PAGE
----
Carolinian Tree Saplings Collected at Closed Rice Road Landfill Site to Protect Biodiversity

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Walker’s Tim MacGillivray and Kayanase Greenhouse Ecologist Dan Werner show us some of the saplings they have pulled to re-plant and grow.

Walker Environmental Group employees were tasked with removing saplings from the constructed Wetland Treatment System (WTS) at the Rice Road Closed Landfill Site. Rather than just pulling and discarding the saplings, Walker Environmental looked for a creative solution where the saplings could be saved and put to good use.

In 2005, Walker Environmental designed, built and currently operates a constructed Wetland Treatment System (WTS) at the closed Rice Road Landfill, which is owned by the City of Thorold. The WTS uses the natural filtering capacity of an engineered wetland to treat storm water impacted by the old landfill before being discharged to the headwaters of Twelve Mile Creek. Wetland vegetation supports the treatment process. However, over the last 10 years, several tree saplings have taken root and required removal to prevent damage to the system. Many of the saplings were Carolinian Forest species such as Tulip, Black Walnut and Red Oak.
As part of Walker Environmental’s effort to engage, consult and learn about Indigenous peoples and cultures in Canada, Walker’s Darren Fry learned of the Kayanase Greenhouse in Six Nations Grand River Territory that specializes in conserving regionally genetic trees and plants.

The two groups connected and on December 14, 2015, approximately 100 saplings of Carolinian tree species were collected from the WTS. Kayanase will replant and grow the trees. Upon maturity, their seeds will be collected and stored in their regionally genetic seed bank. Although a small project, this opportunity provided a big example of the benefits of working with indigenous businesses.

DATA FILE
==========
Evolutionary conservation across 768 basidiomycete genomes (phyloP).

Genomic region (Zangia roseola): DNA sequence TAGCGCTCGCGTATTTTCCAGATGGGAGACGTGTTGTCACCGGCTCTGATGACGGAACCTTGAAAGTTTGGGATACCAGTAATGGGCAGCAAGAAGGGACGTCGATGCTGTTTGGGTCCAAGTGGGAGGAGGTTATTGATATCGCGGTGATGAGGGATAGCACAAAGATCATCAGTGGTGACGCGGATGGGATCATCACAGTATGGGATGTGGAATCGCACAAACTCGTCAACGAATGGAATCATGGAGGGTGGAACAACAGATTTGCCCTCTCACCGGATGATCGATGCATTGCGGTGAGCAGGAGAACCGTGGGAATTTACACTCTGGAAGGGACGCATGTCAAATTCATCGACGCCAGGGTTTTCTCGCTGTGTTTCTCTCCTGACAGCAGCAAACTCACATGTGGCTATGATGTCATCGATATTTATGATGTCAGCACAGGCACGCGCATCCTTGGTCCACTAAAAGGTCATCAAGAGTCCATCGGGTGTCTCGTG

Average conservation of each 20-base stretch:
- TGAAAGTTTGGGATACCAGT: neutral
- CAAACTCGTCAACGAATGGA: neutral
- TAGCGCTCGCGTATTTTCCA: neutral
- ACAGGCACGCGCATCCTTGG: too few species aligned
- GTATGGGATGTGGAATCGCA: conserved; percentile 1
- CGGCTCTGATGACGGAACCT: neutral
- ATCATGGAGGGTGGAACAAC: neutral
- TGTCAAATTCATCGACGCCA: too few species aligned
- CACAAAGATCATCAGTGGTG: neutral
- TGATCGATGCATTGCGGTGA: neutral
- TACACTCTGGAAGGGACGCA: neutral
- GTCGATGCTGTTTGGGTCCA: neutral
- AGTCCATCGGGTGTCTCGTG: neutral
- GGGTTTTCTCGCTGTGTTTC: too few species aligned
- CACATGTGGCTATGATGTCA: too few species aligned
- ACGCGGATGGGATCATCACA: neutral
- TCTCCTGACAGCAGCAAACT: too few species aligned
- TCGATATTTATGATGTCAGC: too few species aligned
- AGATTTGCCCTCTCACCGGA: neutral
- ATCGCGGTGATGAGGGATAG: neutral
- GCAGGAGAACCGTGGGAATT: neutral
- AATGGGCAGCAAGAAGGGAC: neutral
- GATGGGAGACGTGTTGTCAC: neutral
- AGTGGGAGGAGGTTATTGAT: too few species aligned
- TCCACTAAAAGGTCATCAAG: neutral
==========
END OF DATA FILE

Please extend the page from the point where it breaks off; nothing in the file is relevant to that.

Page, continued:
“Kayanase’s goal is to restore Mother Earth through wildlife enhancement and ecological restoration projects. So when we were contacted by Walker Environmental to help remove and save tree saplings from the constructed Wetland Treatment System at Rice Road we were more than happy to assist. Not only will we give these trees a new home to grow and thrive but we will allow them to be enjoyed by generations to come. We were happy to work with the staff of Walker Environmental and look forward to building on our new relationship” said Kayanase Greenhouse Ecologist Dan Werner.

Trees greatly improve the quality of our lives. They create an ecosystem to provide habitat and food for birds and other animals. They absorb carbon dioxide and other potentially harmful gasses from the air and release oxygen. One large tree can supply a day’s worth of oxygen for four people.

“Establishing this relationship gave us an opportunity to protect regionally native species and promote biodiversity; while working directly with an Aboriginal business. It also allowed us to further enhance an already innovative project where Mother Nature is providing a low cost, natural and effective means of water treatment in the WTS” said Walker Environmental’s Tim MacGillivray, “We’ll be looking for opportunities to work with Kayanase again.”

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